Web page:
It's Baseball Time in Tennessee: Vols in the Hattiesburg Super Regional vs. Southern Miss. (June 10-12)

Recently: Tennessee swept the Clemson Regional, including Saturday's thrilling 6-5 win over the host Tigers in 14 innings, a game that will never be forgotten by the living fan. Tennessee also beat Charlotte in the opening game Friday and again in the Region Championship game Sunday to advance to their third Super Regional in as many seasons. 

Southern Miss ended Penn's Cinderella run by beating the Quakers twice out of the loser's bracket in the Auburn Regional. 

Previously on Vols in the Super Regional: Oh man. Do we have to? 

Following a historic regular season, Tennessee lost the 2022 Knoxville Super Regional against Notre Dame. The Irish became one of six visiting teams to advance to Omaha from the Supers last year, a number we will revisit in a bit. 

Tennessee is 6-2 all-time against Southern Miss, including 3-2 in Hattiesburg, but the two teams haven't played in over 30 years. 

What to Watch: I'm just going to get this out of the way--Tennessee should've hosted this Super Regional. That topic has been beaten to death this week though, and regardless of what should've happened, what is happening is Tennessee travels to Southern Mississippi for this Super Regional best-of-three series. The road has not been kind to Tennessee this year, and not just because they played a brutal schedule. Some of the weaker teams UT played on the road still got over on the Vols. Tennessee went to Missouri and Georgia, two teams that fired their coaches at season's end for example, and returned 1-5 in those six games. In fact you can make a great argument that Tennessee would've already been hosting in the regional round had they just won those (or even one of those) series. 

But Tony Vitello contends that Tennessee started getting better on the road in that UGA series and continued improving in their season-finale series win at South Carolina. By the time the Vols capped off their stay in Clemson last weekend--the first time UT has won a regional away from Knoxville btw--you wouldn't have known they were away from home at all. Christian Moore led Tennessee with an incredible .700 average and 2.833 OPS(!), 4 HRs, 8 RBI, and 21 total bases. Moore leads all UT hitters going into the Supers:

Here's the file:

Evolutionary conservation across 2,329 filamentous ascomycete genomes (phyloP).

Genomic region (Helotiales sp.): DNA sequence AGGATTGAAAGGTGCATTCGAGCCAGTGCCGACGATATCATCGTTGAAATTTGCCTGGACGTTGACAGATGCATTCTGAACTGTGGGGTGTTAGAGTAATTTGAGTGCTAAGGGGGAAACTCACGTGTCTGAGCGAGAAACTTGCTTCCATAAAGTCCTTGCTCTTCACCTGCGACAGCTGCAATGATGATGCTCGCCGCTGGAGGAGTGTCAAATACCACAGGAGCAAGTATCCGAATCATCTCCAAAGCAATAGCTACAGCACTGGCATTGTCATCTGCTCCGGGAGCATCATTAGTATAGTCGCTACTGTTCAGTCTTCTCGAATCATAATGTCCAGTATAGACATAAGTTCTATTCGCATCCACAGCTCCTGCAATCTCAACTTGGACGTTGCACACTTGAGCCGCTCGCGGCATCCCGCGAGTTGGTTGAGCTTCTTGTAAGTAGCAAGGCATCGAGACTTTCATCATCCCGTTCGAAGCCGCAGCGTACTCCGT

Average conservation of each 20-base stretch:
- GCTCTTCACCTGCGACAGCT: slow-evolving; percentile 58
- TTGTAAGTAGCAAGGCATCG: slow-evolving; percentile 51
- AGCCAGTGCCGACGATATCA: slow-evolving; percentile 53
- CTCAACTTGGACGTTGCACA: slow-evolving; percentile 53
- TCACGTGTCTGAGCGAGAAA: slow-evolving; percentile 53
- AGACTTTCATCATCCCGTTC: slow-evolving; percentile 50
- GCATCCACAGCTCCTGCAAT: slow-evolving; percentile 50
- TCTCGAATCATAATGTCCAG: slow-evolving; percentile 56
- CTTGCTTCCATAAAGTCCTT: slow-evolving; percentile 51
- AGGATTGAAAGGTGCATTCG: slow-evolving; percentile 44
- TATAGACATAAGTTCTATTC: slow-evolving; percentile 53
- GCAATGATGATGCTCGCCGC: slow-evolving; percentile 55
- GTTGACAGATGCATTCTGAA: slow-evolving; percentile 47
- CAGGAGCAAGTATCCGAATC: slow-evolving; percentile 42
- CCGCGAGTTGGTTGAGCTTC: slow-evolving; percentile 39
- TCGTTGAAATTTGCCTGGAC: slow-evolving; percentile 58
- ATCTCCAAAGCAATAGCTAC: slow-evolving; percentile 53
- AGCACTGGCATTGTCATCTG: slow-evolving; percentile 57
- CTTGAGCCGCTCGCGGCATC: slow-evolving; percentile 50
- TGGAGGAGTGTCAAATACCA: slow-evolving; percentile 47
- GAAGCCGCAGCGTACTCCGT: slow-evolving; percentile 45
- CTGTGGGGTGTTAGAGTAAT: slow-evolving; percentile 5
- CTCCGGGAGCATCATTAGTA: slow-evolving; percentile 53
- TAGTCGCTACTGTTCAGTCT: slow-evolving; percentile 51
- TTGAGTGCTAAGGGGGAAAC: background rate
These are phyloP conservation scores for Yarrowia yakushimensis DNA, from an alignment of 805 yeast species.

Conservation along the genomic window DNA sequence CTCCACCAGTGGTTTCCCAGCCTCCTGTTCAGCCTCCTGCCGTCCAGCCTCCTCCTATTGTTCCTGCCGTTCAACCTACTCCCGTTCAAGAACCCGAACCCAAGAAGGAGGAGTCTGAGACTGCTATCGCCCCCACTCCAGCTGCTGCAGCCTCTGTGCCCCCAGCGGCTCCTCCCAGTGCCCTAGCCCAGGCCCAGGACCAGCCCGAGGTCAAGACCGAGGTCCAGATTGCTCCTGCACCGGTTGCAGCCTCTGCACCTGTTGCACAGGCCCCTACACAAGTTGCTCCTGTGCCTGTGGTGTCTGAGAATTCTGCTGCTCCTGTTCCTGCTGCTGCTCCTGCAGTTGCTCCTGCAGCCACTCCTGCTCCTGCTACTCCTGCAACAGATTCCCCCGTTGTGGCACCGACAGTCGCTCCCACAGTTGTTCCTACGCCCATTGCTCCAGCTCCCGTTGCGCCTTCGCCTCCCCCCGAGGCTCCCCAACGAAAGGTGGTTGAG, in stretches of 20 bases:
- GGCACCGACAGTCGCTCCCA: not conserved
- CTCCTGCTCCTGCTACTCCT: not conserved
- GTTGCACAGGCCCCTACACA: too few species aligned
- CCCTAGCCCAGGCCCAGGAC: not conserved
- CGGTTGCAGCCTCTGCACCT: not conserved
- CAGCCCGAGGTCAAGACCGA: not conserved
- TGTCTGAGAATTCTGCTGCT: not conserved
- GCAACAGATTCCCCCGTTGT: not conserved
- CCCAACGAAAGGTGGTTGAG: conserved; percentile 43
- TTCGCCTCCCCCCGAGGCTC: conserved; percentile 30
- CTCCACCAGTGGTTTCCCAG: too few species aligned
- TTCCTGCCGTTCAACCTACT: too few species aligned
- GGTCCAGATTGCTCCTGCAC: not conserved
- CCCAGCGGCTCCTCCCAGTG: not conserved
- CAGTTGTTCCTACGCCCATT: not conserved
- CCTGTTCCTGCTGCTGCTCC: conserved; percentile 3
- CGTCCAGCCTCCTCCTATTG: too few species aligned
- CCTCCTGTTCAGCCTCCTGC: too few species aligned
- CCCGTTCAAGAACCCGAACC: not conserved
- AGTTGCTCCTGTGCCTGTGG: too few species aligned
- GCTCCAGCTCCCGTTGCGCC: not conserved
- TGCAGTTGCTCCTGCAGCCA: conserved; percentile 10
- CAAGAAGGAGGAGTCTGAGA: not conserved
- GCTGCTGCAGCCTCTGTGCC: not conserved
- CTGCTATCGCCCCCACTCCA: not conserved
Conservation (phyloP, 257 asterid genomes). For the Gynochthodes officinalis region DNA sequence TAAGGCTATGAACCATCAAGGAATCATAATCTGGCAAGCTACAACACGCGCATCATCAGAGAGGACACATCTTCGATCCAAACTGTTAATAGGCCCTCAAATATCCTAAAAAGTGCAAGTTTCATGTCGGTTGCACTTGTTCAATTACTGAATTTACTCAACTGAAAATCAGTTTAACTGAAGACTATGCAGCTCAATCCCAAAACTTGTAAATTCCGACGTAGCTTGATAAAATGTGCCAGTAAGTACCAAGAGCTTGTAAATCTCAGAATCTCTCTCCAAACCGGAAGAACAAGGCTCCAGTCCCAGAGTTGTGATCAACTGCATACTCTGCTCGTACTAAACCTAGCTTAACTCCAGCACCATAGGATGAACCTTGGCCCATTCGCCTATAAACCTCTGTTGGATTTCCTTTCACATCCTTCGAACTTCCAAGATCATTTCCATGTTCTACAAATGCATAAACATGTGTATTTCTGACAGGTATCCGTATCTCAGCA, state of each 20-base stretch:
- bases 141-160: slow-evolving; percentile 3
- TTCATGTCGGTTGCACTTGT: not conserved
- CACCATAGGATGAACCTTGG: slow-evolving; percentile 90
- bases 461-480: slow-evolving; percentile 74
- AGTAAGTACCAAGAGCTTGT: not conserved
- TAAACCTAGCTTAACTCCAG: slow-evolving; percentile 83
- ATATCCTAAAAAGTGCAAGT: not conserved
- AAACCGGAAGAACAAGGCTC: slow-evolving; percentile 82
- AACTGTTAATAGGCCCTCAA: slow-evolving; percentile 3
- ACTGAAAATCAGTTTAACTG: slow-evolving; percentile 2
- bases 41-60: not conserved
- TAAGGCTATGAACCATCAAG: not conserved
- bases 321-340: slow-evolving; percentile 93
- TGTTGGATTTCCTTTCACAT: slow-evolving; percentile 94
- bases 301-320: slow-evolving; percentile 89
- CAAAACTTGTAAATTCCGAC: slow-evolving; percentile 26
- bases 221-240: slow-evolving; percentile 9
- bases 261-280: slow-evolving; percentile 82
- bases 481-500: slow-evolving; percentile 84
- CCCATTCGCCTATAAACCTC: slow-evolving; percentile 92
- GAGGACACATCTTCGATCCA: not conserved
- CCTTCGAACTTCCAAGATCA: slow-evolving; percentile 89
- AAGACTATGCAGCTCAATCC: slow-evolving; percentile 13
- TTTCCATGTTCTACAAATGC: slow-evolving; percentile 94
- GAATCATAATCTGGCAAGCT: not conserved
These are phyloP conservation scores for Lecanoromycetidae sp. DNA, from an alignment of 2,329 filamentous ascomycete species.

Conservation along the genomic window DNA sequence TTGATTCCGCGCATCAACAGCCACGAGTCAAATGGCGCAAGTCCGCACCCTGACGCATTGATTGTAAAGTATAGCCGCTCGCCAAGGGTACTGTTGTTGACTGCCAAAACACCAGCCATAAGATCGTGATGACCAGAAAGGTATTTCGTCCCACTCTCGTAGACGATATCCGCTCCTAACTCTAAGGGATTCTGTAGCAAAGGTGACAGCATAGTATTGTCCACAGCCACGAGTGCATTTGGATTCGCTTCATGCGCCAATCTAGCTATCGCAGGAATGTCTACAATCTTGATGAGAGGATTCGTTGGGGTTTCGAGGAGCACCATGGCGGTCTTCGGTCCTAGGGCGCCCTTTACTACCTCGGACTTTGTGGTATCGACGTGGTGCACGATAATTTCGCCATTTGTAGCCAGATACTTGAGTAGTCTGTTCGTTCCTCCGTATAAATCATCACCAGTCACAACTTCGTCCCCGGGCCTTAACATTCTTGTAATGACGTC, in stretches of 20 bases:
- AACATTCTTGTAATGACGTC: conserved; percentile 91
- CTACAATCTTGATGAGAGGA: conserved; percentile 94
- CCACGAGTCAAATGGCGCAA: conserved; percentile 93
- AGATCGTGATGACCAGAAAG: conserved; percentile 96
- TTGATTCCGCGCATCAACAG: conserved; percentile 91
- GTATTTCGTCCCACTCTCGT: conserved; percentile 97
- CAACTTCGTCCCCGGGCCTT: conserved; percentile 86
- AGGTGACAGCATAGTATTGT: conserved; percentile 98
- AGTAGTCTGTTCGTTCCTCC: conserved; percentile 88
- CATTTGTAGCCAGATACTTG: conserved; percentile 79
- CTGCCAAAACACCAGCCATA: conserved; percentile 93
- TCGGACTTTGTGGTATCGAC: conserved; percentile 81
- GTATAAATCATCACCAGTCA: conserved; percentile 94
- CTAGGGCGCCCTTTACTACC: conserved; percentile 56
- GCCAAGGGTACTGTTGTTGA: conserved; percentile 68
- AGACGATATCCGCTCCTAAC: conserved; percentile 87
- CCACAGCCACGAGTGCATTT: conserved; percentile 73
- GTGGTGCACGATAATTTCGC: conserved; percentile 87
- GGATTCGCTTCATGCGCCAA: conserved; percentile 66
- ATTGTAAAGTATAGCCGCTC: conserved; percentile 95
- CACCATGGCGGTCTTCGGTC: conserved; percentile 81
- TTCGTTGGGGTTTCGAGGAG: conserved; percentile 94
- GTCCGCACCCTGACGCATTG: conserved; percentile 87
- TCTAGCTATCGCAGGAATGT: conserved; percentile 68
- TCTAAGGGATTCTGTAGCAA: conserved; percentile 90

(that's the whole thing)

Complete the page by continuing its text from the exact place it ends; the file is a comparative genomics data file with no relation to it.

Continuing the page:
The Tennessee lineup will face a Southern Miss pitching staff that has a couple of really nice pieces, but also could give Tennessee some opportunities to make plays. USM ace Tanner Hall has a fastball in the low 90s, a changeup around 85, and a slider that will get in on the hands of our left-handed batters like Maui Ahuna and Blake Burke, who are already struggling at the plate lately. It's not hard to imagine this pitch giving Vol batters trouble:


Closer Will Armistead tops out around 88 and with his sidearm release point has some very tricky movement on the ball as well. Couple of nasty pitches here for example:


After that, however, the staff drops off quite a bit. Check how the ERAs balloon quickly the deeper in the pen the Eagles go:
Meanwhile Tennessee's pitching staff looked phenomenal over the weekend, posting a 2.25 ERA while striking out 41 batters and holding opponents to a .219 batting average. Only Chase Dollander really struggled, and with the support he has coming out of the bullpen, Doe can be given a little rope. Tennessee pitching this season: 
It will be strength vs. strength when UT's pitchers face the Eagles' batters. While USM's pitching staff is top-heavy, the hitting lineup is strong top to bottom. Five Southern Miss players were named to the Auburn Regional All-Tournament team, and shortstop Dustin Dickerson was Most Outstanding player. 

One final look at stats, a couple of overall team comparisons: 
You can see that Tennessee has relied on home runs to generate offense this year, while Southern Miss uses extra-base hits to bring runners in. Notice the number of doubles the Eagles have this season. This is the real reason the battle over who should host has been a hot topic this week, not because one town is more habitable than the other, but because each park suits the offensive style of its resident team. Pete Taylor Park is a deeper field than Lindsey Nelson Stadium, being 340 down the lines, 365 in the power allies and 400 to center (compared to 320, 360, and 390 at LNS). Clemson's Doug Kingsmore Stadium has dimensions similar to LNS too, which could account for some of UT's success there last weekend. There is an actual home-field advantage at play here for Southern Miss, regardless of the tickets sold to visiting fans or the accommodations of the host city.

So with the road woes throughout the season, and the home field being friendly to USM's style of play, are the Vols hopeless traveling to Hattiesburg? Not by a long shot. Tennessee still has the decided advantage when it comes to pitching staffs. Saturday's game one will be huge for the series, especially if the Vols can get a win over Tanner Hall, who the Eagles won't be able to put on the hill for a second time like they did in the regional tournament. 

A year ago, Southern Miss was one of six super regional hosts to fail to make it to Omaha (as was Tennessee). The energy coming from the stands can be huge for the home team, but it cuts both ways. If the fans start to get pensive and the here we go again mindset creeps in, that can hurt the team just as much as the shouts and cheers can encourage. It seems this affect is magnified in college baseball, where the settings are more intimate than they often are in other sports--which could help explain the difficulty host schools have had in advancing past the supers. Best case scenario for the Vols is to get momentum early and take the home crowd out of of the game and let the doubt creep into the minds of the Southern Miss fans and players. 


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